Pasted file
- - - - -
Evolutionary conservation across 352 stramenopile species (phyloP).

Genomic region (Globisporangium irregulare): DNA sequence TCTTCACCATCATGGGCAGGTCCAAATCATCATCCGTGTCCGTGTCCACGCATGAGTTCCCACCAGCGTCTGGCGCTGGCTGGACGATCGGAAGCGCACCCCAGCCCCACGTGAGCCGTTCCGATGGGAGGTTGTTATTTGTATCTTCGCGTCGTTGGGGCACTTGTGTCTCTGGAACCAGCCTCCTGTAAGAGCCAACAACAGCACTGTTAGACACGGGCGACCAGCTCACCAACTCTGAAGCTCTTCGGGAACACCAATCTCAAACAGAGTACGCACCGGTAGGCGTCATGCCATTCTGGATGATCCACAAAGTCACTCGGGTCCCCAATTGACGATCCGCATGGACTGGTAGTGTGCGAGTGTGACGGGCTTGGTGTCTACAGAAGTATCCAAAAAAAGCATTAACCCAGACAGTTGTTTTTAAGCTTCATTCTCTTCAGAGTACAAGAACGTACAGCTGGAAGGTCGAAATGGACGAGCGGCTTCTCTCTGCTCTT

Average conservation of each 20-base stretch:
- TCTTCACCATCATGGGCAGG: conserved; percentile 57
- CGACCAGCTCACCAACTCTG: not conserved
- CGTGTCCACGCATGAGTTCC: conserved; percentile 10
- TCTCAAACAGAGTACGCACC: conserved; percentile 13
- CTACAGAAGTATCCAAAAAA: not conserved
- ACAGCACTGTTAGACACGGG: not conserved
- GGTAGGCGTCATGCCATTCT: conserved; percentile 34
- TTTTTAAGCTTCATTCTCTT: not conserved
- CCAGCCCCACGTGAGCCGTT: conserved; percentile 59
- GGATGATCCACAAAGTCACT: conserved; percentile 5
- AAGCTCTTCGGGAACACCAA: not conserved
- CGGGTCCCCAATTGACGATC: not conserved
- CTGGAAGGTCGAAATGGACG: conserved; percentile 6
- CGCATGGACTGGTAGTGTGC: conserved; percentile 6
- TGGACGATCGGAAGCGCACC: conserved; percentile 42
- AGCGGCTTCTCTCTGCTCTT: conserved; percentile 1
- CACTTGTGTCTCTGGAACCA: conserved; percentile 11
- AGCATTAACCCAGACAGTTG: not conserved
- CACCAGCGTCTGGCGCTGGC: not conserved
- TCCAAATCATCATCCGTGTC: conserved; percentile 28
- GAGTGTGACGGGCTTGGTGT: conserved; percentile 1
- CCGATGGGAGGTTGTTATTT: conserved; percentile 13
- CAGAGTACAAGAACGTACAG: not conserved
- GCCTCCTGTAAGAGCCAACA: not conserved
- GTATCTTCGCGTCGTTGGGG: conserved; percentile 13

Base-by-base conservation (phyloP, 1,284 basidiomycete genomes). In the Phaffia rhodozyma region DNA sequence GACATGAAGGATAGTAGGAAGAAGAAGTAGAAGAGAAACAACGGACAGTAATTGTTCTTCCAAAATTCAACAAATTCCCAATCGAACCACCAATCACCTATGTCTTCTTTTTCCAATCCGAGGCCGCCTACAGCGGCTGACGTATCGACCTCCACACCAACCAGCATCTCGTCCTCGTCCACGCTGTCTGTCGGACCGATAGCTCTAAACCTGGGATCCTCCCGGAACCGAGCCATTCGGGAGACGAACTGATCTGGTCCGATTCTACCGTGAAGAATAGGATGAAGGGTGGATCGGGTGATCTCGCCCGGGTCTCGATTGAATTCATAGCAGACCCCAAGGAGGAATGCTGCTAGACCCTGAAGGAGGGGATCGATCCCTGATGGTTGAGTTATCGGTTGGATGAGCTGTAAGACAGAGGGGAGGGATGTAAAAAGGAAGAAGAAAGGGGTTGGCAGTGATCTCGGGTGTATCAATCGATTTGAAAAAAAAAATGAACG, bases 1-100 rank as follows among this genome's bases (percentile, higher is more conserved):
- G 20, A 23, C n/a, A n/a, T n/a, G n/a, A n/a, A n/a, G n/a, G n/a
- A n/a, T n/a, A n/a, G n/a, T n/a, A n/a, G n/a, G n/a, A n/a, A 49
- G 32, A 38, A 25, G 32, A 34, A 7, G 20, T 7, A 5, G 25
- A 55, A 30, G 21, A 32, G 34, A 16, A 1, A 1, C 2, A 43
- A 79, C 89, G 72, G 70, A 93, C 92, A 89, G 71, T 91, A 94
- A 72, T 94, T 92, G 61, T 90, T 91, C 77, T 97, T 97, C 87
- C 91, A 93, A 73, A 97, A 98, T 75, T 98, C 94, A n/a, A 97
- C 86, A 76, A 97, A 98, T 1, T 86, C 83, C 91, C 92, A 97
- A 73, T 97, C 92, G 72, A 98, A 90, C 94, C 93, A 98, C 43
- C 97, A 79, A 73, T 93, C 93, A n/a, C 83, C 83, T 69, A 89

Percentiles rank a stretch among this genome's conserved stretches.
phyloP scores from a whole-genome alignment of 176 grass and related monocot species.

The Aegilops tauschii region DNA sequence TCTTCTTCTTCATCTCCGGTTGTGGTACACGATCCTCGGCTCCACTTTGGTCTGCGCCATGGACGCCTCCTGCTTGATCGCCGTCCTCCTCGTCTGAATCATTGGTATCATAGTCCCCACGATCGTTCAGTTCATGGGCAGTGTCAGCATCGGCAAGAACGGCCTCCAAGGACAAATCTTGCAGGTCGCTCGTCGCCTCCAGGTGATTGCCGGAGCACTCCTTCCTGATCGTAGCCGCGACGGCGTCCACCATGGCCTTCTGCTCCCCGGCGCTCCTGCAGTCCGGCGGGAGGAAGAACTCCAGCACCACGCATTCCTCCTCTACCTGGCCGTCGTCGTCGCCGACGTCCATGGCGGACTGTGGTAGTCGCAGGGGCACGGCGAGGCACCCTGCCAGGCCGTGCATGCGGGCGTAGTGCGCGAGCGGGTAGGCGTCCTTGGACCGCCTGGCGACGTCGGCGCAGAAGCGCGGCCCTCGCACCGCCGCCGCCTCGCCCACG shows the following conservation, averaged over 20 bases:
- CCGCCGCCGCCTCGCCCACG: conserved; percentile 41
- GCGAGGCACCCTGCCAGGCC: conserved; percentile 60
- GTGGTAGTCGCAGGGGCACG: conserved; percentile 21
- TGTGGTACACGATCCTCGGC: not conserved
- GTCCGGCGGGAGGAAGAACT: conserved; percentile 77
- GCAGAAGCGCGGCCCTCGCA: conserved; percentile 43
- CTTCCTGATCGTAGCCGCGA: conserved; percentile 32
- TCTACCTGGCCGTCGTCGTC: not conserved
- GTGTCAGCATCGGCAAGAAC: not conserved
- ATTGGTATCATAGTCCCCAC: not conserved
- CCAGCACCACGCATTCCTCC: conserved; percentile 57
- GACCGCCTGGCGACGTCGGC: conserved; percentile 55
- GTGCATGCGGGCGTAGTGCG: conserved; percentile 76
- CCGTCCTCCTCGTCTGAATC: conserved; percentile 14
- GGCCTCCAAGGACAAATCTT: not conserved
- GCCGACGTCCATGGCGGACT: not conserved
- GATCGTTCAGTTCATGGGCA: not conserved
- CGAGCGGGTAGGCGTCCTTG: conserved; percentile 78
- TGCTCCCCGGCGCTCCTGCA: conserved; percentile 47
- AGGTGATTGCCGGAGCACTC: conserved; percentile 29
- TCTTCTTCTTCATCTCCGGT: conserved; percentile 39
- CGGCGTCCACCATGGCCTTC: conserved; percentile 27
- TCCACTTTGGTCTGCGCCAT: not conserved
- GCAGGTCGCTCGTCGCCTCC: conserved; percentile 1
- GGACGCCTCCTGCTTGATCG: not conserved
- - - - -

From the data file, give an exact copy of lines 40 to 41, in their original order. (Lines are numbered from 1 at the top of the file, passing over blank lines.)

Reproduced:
Percentiles rank a stretch among this genome's conserved stretches.
phyloP scores from a whole-genome alignment of 176 grass and related monocot species.